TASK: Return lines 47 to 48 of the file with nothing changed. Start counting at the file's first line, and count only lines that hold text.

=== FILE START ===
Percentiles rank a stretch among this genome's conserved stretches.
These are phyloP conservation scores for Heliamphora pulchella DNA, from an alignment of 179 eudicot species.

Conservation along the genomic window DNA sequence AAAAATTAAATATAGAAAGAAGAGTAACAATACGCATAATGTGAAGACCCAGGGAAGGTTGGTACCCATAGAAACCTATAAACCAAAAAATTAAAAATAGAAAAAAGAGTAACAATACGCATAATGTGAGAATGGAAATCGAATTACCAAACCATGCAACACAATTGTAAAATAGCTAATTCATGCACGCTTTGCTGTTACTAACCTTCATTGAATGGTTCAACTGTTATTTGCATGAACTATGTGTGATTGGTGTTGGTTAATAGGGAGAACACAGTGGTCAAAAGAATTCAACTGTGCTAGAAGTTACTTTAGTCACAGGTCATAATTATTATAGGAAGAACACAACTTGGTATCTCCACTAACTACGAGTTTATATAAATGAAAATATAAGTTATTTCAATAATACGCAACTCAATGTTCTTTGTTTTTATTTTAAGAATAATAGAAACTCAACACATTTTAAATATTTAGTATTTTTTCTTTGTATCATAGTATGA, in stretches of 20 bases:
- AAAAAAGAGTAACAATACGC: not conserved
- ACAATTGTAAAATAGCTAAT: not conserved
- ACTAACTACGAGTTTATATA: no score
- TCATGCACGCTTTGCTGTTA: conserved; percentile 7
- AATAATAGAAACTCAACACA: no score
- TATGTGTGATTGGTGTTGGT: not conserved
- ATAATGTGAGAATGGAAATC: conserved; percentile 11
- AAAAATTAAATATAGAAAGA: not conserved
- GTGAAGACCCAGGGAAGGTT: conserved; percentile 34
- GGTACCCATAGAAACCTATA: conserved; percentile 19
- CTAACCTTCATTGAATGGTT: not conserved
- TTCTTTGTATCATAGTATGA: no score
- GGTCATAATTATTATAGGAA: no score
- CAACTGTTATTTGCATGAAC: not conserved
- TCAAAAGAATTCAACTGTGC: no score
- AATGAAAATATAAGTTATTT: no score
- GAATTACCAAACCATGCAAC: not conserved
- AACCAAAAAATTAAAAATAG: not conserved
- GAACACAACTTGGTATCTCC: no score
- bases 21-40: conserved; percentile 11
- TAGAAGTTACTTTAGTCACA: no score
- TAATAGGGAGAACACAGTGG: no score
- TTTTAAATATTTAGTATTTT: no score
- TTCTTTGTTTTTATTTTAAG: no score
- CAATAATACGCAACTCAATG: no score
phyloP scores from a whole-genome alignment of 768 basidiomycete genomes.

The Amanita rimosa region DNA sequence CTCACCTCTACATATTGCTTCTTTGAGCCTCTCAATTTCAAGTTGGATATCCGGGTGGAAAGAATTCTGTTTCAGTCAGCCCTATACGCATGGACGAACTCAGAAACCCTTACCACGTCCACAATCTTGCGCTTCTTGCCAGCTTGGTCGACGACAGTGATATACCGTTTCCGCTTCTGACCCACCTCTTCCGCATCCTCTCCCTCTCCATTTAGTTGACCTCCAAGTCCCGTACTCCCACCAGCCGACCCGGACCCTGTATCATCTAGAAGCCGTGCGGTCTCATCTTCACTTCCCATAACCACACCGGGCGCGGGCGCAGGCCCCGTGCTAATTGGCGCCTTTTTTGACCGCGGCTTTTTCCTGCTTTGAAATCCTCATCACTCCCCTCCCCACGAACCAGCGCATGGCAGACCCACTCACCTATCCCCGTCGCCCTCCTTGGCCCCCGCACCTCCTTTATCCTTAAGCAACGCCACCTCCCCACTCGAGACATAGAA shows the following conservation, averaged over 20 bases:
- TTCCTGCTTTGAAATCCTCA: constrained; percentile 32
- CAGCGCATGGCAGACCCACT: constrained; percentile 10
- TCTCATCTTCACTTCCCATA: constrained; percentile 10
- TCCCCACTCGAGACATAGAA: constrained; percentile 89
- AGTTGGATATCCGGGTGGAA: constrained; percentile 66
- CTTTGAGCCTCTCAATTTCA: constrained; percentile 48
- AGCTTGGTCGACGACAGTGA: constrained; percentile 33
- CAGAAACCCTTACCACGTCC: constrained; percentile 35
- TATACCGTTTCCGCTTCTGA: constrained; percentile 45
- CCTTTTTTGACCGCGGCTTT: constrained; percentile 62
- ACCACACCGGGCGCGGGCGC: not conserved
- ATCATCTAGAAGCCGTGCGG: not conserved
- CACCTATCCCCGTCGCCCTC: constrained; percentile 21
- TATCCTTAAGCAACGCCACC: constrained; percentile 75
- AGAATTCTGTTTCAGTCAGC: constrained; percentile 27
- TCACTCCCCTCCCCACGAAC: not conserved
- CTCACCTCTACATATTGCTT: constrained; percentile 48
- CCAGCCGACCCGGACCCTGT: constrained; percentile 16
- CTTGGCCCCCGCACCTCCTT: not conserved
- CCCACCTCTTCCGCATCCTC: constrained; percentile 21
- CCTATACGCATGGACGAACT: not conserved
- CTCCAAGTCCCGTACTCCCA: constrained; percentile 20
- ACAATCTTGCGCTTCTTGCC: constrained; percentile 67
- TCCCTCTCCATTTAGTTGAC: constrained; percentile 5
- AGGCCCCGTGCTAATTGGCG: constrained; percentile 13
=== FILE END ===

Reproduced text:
- CTCACCTCTACATATTGCTT: constrained; percentile 48
- CCAGCCGACCCGGACCCTGT: constrained; percentile 16